California- Napa and Sonoma Valley are the most known wine regions in America. They are known for their bold Zinfandel, Chardonnay, and Cabernet Sauvignon. California broke the ground and allowed the United States to compete on an international level in the world wine trade.

Oregon- Home to Willamette Valley and their famous Pinot Noir.

Washington- The Columbia Valley has been influenced by the Missoula floods long ago, creating the ideal place for agriculture. They are known for their Bordeaux blends, Riesling, and Pinot Gris.


Common varietals grown in the United States include-

Cabernet Sauvignon, Merlot, Malbec, Sauvignon Blanc, Riesling, Pinot Noir, and Zinfandel


Did you know every state in America produces wine? Yes, even Alaska. Check out some of the classic that put American wine on the map.

Ancient Peaks Paso Robles Zinfandel 2016 Zinfandel from Santa Margarita Ranch, Paso Robles, Central Coast, California, $20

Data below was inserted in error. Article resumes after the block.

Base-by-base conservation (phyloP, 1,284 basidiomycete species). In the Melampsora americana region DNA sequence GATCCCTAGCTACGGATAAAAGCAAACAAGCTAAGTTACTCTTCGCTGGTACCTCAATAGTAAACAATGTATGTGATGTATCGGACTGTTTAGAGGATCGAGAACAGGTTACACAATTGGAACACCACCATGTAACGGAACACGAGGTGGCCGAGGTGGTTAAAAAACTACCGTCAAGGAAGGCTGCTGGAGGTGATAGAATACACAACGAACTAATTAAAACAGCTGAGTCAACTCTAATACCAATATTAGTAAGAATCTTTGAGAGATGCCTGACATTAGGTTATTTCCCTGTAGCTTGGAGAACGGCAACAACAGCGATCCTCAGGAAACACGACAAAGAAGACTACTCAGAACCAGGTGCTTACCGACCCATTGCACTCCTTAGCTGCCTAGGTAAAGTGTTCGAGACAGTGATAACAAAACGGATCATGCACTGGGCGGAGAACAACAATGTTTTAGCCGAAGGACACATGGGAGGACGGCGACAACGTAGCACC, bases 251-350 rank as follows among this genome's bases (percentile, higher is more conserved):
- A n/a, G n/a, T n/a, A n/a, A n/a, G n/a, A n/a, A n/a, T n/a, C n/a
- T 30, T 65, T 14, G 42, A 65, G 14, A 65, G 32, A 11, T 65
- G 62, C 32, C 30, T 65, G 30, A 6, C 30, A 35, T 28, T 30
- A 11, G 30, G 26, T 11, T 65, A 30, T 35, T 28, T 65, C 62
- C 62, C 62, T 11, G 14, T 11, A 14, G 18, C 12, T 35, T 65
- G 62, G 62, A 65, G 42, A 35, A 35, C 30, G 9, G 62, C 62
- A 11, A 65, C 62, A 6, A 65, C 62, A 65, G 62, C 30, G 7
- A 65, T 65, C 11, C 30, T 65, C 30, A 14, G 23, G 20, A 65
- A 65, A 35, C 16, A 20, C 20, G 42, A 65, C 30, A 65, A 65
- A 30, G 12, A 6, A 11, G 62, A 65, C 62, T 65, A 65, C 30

Sixto Moxee Vineyard Chardonnay 2015 Chardonnay from Columbia Valley, Washington $55

Roserock by Drouhin Oregon Eola-Amity Hills Pinot Noir 2015 Pinot Noir from Eola-Amity Hills, Willamette Valley, Oregon $35


Most famous for

Much of Argentina’s wine is drank by locals and exported to other places within South America. One of the most popular export’s from Argentina are Malbecs from Medoza. They are affordable, delicious, and juicy.


1.5 million tons of wine comes from Argentina each year, which equals just under 5% of the world total wine production.